Anticancer Activity. An especially exciting area of tocotrienol research is cancer prevention and treatment. In animal studies, delta- and gamma-tocotrienols were shown to inhibit tumors of the breast, prostate, lung, liver, pancreas and skin.

Tocotrienols appear to help fight cancer by:

•  Interfering with the process tumor cells use to multiply.

•  Inducing apoptosis (programmed cell death).

•  Neutralizing the chemical that stimulates the development of new blood vessels that are needed for the tumor to grow (anti-angiogenesis).

The Moffitt Cancer Center in Florida is currently conducting Phase I clinical trials using delta-tocotrienol in the treatment of pancreatic cancer, one of the deadliest of all cancers. Of the 35,000 Americans who are diagnosed with pancreatic cancer each year, 95% do not survive beyond 6-12 months. Moffitt researchers have already found that in cell lines and animal studies, delta-tocotrienol inhibited pancreatic tumor growth, blocked malignant transformation and induced apoptosis.(8)

Diabetes and Metabolic Syndrome. Because the progress of atherosclerosis is more rapid in type 2 diabetics than in the general population, they are at an increased risk of cardiovascular disease. A 2005 study confirmed the beneficial effects of tocotrienol on type 2 diabetes – total lipids were reduced by 23%, total cholesterol was reduced by 30% and LDL cholesterol came down by 42%.(9)

Eye Health. The ability of tocotrienols to neutralize the chemical that stimulates the development of new blood vessels in tumors also may inhibit the growth of blood vessels associated with diabetic retinopathy and macular degeneration.

Which Type(s) of Vitamin E Should You Take?

Since tocotrienols seem to provide such superior benefits, the logical question is ‘Do I need to take tocopherols at all?’ Most experts agree that it is still important to take a mixture of the four tocopherols in addition to tocotrienol because they provide excellent antioxident protection against free radicals.

ProHealth offers both types of Vitamin E:

•  ExcellentE™ – pure, natural delta-tocotrienol from the annatto plant.

•  Vitamin E with Mixed Tocopherols – a balanced blend of the four tocopherols.

The key is not to take the two types of vitamin E together.

They should be taken at least six hours apart and with food to get the best absorption in the intestinal tract. For maximum benefit, take Vitamin E with Mixed Tocopherols in the morning with breakfast and ExcellentE with your evening meal.

Dr. Tan recommends taking the tocotrienols in the evening. The reason? The body’s cholesterol production peaks after midnight, so tocotrienol levels would peak in the blood when they are most needed.

Need-to-Know Info

Dosage:  The recommended dose of tocotrienols varies depending on why you are taking them. For cholesterol-lowering benefits, cardiovascular health, and eye health, 100 mg a day seems to be sufficient. A specific dosage has not yet been set for anticancer purposes; however, preliminary studies indicate the most effective dosage may be in the 200-400 mg range.

Contraindications:  Both forms of vitamin E inhibit blood clotting, so you should consult your doctor before taking them if you are taking blood-thinning drugs or are at risk of prolonged bleeding.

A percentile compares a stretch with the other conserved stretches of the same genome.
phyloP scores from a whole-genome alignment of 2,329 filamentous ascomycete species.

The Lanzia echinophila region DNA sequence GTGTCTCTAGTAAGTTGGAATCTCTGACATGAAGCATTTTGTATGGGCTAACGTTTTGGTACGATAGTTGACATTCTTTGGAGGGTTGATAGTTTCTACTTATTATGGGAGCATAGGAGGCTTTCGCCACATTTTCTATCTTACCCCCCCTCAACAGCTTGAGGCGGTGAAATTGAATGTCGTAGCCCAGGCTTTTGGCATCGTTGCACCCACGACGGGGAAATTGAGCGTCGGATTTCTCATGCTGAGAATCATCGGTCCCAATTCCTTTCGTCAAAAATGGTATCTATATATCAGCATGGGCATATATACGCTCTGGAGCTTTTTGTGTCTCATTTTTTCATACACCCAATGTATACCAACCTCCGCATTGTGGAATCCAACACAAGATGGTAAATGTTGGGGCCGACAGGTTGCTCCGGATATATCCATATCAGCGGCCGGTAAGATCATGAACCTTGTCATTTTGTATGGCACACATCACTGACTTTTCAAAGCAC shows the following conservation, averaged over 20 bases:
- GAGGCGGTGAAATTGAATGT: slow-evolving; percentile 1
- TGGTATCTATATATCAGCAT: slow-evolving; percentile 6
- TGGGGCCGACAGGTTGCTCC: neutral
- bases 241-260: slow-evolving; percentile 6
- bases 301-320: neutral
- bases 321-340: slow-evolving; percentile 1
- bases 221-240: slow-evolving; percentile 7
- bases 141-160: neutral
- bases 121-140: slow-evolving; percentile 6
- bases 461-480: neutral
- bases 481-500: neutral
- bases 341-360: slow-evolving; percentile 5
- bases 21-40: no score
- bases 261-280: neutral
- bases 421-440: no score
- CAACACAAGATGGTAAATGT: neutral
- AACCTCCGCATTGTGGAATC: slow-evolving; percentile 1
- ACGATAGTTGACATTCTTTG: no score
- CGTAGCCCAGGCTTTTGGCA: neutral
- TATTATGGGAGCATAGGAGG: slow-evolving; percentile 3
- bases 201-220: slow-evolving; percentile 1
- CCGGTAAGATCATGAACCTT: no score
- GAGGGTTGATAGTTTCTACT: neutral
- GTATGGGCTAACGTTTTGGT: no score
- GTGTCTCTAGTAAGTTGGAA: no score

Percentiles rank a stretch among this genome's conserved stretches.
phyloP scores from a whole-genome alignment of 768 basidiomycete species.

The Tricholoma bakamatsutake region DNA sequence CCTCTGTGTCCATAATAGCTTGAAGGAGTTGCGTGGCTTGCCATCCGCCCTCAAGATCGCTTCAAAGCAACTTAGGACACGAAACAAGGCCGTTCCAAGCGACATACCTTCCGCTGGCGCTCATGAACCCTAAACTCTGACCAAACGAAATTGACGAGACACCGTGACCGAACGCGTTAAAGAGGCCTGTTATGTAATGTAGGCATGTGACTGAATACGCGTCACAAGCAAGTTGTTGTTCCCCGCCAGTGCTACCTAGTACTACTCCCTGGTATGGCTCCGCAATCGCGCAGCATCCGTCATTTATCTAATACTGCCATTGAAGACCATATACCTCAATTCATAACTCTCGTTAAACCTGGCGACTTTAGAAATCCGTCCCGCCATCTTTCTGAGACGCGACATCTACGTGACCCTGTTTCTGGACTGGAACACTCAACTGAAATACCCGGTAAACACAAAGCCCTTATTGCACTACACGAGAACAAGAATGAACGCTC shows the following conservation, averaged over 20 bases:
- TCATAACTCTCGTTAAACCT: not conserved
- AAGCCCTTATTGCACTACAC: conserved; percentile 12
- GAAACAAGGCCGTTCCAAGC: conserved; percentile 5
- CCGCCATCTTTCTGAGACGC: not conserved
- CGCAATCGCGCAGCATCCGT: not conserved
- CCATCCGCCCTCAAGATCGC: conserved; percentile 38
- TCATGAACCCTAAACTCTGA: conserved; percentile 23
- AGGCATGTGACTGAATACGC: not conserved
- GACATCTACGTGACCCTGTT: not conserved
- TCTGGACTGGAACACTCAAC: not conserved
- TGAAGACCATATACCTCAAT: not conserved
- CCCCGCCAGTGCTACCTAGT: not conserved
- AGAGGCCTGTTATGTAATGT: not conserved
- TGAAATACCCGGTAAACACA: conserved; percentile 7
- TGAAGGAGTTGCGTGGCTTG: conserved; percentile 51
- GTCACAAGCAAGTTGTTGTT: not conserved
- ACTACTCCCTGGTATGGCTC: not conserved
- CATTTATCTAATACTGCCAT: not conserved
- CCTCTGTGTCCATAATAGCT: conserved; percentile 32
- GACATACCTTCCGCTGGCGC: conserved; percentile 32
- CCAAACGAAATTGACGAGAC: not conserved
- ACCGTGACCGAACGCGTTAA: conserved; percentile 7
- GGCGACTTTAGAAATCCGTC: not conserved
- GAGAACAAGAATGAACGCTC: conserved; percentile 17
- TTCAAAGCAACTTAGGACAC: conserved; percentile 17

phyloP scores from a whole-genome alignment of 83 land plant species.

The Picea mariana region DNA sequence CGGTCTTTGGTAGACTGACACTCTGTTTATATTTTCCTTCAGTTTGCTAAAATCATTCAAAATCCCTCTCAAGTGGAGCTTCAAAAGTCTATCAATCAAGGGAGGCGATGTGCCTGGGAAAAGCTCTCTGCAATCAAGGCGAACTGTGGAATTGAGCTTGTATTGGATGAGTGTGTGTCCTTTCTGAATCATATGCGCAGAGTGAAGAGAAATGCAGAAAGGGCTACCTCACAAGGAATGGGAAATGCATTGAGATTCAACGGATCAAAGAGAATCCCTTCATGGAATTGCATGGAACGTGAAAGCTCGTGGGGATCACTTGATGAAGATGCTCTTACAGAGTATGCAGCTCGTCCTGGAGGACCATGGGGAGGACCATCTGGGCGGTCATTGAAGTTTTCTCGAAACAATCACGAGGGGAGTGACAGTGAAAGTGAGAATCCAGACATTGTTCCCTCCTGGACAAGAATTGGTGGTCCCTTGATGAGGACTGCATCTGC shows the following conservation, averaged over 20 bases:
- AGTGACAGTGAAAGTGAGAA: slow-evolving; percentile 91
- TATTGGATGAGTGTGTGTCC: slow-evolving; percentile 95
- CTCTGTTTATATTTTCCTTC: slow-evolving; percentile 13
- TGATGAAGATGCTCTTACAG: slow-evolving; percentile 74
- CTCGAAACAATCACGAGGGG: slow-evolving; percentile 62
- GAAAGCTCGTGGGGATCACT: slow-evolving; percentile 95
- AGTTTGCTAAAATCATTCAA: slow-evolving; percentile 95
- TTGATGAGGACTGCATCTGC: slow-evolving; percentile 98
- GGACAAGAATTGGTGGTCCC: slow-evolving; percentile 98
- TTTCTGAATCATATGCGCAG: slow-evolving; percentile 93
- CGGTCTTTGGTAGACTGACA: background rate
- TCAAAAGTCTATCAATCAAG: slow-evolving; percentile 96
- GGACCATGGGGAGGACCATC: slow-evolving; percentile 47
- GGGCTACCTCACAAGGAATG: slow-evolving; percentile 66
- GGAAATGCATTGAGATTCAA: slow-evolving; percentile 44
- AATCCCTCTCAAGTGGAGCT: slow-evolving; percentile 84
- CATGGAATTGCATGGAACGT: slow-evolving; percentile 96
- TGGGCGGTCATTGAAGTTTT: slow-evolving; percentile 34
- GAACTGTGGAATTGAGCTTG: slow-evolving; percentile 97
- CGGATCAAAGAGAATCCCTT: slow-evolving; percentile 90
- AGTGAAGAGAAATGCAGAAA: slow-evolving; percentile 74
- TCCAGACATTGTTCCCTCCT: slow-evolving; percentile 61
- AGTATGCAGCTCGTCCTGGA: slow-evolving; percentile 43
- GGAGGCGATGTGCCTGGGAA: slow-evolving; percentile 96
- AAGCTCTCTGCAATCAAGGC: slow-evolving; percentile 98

In Summary…

Both forms of vitamin E – tocopherols and tocotrienols – are important antioxidants that help prevent disease and promote overall health. Tocotrienols in particular are proving to be especially powerful nutrients for promoting cardiovascular health and possibly preventing devastating diseases like cancer.


* * Karen Lee Richards is Lead Expert specializing in Fibromyalgia and ME/CFS, for HealthCentral’s ChronicPainConnection ( Karen is co-founder of the National Fibromyalgia Association (NFA) and was Executive Editor of Fibromyalgia AWARE magazine for four years.


1.  Qureshi AA, et al. Dietary alpha-tocopherol attenuates the impact of gamma-tocotrienol on hepatic 3-hydroxy-3-methylglutaryl coenzyme A reductase activity in chickens. J Nutr. 1996 Feb;126(2):389-94.
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1A. Shibata A, Nakagawa K, et al. Alpha-Tocopherol attenuates the cytotoxic effect of delta-tocotrienol in human colorectal adenocarcinoma cells.  Bichem Biophys Res Commun. 2010 Jun 25;397(2):214-9.

2.  Pearce BC, et al. Hypocholesterolemic activity of synthetic and natural tocotrienols. J Med Chem. 1992 Oct 2;35(20):3595-606.

3.  Song BL, DeBose-Boyd RA. (Full text) Insig-dependent ubiquitination and degradation of 3-hydroxy-3-methylglutaryl coenzyme a reductase stimulated by delta- and gamma-tocotrienols. J Biol Chem. 2006 Sep 1;281(35):25054-61. Epub 2006 Jul 10.

4.  Qureshi AA, et al. Dose-dependent suppression of serum cholesterol by tocotrienol-rich fraction (TRF25) of rice bran in hypercholesterolemic humans. Atherosclerosis. 2002 Mar;161(1):199-207.

5.  Tomeo AC, et al. Antioxidant effects of tocotrienols in patients with hyperlipidemia and carotid stenosis. Lipids. 1995 Dec;30(12):1179-83.

6.  Theriault A, et al. Tocotrienol is the most effective vitamin E for reducing endothelial expression of adhesion molecules and adhesion to monocytes. Atherosclerosis. 2002 Jan;160(1):21-30.

7.  Naito Y, et al. Tocotrienols reduce 25-hydroxycholesterol-induced monocyte-endothelial cell interaction by inhibiting the surface expression of adhesion molecules. Atherosclerosis. 2005 May;180(1):19-25. Epub 2005 Jan 12.

8.  Husain K, et al. (Full text) Vitamin E delta-tocotrienol levels in tumor and pancreatic tissue of mice after oral administration. Pharmacology. 2009;83(3):157-63. Epub 2009 Jan 13.

9.  Baliarsingh S, et al. The therapeutic impacts of tocotrienols in type 2 diabetic patients with hyperlipidemia. Atherosclerosis. 2005 Oct;182(2):367-74.


Note: This information has not been evaluated by the FDA. It is general and is not intended to prevent, diagnose, treat or cure any illness, condition, or disease. It is very important that you make no change in your healthcare plan or health support regimen without researching and discussing it in collaboration with your professional healthcare team.